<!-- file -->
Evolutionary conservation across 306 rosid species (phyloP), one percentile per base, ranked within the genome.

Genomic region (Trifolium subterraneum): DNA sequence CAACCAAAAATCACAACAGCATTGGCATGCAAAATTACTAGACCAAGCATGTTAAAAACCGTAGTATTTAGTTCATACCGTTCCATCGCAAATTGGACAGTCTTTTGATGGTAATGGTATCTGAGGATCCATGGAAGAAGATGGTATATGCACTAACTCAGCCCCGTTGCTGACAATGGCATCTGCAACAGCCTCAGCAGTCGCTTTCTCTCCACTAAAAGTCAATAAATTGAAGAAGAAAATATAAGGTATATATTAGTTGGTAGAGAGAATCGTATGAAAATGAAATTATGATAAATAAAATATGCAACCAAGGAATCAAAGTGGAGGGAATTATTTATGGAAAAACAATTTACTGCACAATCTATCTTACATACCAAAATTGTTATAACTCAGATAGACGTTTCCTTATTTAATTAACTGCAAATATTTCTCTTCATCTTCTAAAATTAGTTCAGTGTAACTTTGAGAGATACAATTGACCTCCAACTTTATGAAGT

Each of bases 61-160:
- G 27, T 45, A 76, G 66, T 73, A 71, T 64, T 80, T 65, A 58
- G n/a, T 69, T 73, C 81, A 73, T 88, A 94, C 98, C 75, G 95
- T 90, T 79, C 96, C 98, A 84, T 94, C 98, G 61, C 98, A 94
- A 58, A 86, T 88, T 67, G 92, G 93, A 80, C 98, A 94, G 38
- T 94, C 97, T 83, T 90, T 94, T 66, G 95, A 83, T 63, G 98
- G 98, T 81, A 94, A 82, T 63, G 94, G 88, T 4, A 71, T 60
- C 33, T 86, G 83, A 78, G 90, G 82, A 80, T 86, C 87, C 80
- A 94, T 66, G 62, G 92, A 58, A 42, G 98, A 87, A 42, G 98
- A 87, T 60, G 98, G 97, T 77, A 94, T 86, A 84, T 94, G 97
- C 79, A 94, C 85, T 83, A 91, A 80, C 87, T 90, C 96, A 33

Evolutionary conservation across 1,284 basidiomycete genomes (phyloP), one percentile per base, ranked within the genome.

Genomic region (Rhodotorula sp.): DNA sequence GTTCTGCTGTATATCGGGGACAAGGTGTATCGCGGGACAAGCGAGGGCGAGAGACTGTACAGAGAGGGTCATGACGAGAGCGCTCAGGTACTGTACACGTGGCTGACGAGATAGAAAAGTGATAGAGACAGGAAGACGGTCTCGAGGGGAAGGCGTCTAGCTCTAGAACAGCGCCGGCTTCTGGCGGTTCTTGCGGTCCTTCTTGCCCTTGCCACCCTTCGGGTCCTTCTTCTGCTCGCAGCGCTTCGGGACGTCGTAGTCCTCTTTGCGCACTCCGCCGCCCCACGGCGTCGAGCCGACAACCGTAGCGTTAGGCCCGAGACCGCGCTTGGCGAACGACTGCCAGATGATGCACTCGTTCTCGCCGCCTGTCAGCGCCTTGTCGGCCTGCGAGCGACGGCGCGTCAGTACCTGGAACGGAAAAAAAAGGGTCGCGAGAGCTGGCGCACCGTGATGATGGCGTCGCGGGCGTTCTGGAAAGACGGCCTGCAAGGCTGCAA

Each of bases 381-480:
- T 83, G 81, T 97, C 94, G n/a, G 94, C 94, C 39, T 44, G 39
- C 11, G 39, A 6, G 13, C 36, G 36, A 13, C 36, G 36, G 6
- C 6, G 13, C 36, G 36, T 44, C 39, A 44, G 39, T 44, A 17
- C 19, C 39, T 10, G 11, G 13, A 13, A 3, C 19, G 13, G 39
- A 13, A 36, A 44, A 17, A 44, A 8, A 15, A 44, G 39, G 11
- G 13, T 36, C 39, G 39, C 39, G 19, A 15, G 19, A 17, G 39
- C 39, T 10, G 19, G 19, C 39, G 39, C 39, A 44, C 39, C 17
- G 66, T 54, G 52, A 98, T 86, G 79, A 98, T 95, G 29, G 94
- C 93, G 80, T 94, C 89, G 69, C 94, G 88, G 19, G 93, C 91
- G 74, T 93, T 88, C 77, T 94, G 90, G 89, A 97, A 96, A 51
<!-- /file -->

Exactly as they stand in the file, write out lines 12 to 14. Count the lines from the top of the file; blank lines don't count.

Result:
- A 87, T 60, G 98, G 97, T 77, A 94, T 86, A 84, T 94, G 97
- C 79, A 94, C 85, T 83, A 91, A 80, C 87, T 90, C 96, A 33

Evolutionary conservation across 1,284 basidiomycete genomes (phyloP), one percentile per base, ranked within the genome.